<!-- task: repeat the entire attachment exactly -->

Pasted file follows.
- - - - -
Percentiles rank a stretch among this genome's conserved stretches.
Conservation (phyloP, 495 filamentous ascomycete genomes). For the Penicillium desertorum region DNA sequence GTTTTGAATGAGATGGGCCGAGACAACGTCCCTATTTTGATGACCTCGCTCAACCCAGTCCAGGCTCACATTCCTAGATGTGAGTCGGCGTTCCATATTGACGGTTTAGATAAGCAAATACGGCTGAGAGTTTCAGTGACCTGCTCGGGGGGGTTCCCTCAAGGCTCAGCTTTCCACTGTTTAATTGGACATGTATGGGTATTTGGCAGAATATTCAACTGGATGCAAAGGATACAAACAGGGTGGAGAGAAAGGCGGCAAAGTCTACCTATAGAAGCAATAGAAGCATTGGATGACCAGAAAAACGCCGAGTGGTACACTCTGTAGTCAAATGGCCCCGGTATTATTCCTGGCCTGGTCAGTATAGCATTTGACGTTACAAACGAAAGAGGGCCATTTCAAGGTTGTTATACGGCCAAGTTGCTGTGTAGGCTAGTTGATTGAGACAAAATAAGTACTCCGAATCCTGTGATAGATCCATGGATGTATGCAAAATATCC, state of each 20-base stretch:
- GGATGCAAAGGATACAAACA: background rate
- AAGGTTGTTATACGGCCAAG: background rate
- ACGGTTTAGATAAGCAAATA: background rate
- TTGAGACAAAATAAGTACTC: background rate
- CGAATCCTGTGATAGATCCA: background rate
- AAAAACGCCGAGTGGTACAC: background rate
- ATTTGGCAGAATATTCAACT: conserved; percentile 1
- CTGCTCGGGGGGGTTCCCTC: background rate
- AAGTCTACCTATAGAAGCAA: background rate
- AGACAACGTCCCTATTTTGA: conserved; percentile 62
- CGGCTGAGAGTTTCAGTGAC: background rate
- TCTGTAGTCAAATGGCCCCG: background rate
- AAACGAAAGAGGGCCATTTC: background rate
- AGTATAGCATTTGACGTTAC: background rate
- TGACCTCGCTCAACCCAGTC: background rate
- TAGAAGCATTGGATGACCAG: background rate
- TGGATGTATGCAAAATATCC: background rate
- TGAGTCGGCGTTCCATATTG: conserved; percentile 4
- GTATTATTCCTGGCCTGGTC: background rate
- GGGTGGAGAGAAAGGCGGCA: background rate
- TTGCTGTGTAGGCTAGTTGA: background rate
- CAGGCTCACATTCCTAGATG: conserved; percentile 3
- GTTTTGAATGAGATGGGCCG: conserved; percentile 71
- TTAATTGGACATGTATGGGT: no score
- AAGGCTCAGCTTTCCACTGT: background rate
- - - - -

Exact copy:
Percentiles rank a stretch among this genome's conserved stretches.
Conservation (phyloP, 495 filamentous ascomycete genomes). For the Penicillium desertorum region DNA sequence GTTTTGAATGAGATGGGCCGAGACAACGTCCCTATTTTGATGACCTCGCTCAACCCAGTCCAGGCTCACATTCCTAGATGTGAGTCGGCGTTCCATATTGACGGTTTAGATAAGCAAATACGGCTGAGAGTTTCAGTGACCTGCTCGGGGGGGTTCCCTCAAGGCTCAGCTTTCCACTGTTTAATTGGACATGTATGGGTATTTGGCAGAATATTCAACTGGATGCAAAGGATACAAACAGGGTGGAGAGAAAGGCGGCAAAGTCTACCTATAGAAGCAATAGAAGCATTGGATGACCAGAAAAACGCCGAGTGGTACACTCTGTAGTCAAATGGCCCCGGTATTATTCCTGGCCTGGTCAGTATAGCATTTGACGTTACAAACGAAAGAGGGCCATTTCAAGGTTGTTATACGGCCAAGTTGCTGTGTAGGCTAGTTGATTGAGACAAAATAAGTACTCCGAATCCTGTGATAGATCCATGGATGTATGCAAAATATCC, state of each 20-base stretch:
- GGATGCAAAGGATACAAACA: background rate
- AAGGTTGTTATACGGCCAAG: background rate
- ACGGTTTAGATAAGCAAATA: background rate
- TTGAGACAAAATAAGTACTC: background rate
- CGAATCCTGTGATAGATCCA: background rate
- AAAAACGCCGAGTGGTACAC: background rate
- ATTTGGCAGAATATTCAACT: conserved; percentile 1
- CTGCTCGGGGGGGTTCCCTC: background rate
- AAGTCTACCTATAGAAGCAA: background rate
- AGACAACGTCCCTATTTTGA: conserved; percentile 62
- CGGCTGAGAGTTTCAGTGAC: background rate
- TCTGTAGTCAAATGGCCCCG: background rate
- AAACGAAAGAGGGCCATTTC: background rate
- AGTATAGCATTTGACGTTAC: background rate
- TGACCTCGCTCAACCCAGTC: background rate
- TAGAAGCATTGGATGACCAG: background rate
- TGGATGTATGCAAAATATCC: background rate
- TGAGTCGGCGTTCCATATTG: conserved; percentile 4
- GTATTATTCCTGGCCTGGTC: background rate
- GGGTGGAGAGAAAGGCGGCA: background rate
- TTGCTGTGTAGGCTAGTTGA: background rate
- CAGGCTCACATTCCTAGATG: conserved; percentile 3
- GTTTTGAATGAGATGGGCCG: conserved; percentile 71
- TTAATTGGACATGTATGGGT: no score
- AAGGCTCAGCTTTCCACTGT: background rate